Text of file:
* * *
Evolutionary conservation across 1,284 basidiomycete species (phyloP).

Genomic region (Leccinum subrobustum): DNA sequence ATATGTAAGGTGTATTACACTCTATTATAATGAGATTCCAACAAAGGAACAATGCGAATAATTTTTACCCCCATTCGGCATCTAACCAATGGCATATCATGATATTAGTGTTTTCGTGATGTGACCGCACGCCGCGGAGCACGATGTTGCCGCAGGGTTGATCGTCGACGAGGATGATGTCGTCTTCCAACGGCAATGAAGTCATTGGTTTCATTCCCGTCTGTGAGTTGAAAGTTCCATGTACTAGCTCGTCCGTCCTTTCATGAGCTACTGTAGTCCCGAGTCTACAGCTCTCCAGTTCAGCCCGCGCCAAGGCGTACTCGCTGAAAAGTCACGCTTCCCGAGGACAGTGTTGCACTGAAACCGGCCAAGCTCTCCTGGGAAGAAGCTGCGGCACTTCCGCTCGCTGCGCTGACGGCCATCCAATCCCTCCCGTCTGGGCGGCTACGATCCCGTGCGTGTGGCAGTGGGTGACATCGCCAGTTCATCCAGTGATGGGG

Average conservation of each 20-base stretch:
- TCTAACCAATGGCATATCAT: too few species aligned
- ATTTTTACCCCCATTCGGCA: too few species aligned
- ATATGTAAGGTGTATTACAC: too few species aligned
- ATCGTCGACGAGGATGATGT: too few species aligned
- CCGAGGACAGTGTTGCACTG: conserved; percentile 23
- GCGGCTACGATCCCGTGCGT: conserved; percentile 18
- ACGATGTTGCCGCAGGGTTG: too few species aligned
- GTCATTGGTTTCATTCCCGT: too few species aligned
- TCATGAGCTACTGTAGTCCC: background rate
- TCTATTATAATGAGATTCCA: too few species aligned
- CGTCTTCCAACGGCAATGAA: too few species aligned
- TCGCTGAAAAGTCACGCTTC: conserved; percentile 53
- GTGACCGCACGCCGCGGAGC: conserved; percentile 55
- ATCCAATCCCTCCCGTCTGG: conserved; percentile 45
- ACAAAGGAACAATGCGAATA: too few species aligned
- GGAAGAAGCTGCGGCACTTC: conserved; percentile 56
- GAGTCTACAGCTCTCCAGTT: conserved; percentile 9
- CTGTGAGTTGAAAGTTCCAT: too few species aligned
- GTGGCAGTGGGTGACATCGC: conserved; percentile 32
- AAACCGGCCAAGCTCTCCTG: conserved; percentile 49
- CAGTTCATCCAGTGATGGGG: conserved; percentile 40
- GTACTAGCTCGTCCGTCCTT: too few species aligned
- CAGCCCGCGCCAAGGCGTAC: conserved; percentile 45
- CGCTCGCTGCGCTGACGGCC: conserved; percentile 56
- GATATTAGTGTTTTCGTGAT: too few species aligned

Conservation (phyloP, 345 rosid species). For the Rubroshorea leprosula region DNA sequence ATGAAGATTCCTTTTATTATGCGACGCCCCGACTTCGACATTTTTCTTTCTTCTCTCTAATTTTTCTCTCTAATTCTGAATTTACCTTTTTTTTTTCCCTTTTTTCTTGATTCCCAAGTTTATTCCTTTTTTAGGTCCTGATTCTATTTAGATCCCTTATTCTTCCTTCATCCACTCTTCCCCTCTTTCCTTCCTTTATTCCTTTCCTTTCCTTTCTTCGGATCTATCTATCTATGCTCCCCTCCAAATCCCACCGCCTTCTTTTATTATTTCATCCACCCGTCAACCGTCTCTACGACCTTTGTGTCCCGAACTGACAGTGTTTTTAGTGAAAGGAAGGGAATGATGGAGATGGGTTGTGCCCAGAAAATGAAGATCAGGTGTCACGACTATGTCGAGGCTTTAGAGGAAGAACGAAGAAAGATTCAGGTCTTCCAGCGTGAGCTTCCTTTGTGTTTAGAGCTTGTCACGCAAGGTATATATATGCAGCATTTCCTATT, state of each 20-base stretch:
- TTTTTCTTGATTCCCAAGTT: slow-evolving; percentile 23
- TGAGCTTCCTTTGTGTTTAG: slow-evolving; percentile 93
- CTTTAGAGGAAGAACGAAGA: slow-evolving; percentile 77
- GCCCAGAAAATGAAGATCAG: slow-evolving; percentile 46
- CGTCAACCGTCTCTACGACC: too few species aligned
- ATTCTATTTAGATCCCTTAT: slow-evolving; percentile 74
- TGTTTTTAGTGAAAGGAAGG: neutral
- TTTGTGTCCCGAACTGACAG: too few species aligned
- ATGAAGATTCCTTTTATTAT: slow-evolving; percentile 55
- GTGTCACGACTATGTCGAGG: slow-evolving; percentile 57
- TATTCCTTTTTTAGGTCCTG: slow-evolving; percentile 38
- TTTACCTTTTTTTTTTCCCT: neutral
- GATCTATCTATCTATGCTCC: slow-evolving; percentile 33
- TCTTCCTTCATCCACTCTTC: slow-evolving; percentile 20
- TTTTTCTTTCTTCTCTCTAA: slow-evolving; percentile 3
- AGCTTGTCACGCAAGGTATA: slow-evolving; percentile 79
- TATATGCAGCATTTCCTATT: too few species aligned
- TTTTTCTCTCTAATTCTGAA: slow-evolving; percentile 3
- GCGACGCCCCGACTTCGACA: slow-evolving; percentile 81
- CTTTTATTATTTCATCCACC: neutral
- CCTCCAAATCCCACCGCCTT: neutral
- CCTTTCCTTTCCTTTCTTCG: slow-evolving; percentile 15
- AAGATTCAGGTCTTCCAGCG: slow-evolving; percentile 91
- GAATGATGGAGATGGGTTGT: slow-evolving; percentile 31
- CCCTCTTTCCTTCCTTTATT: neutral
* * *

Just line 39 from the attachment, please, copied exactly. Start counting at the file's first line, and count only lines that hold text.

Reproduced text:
- GTGTCACGACTATGTCGAGG: slow-evolving; percentile 57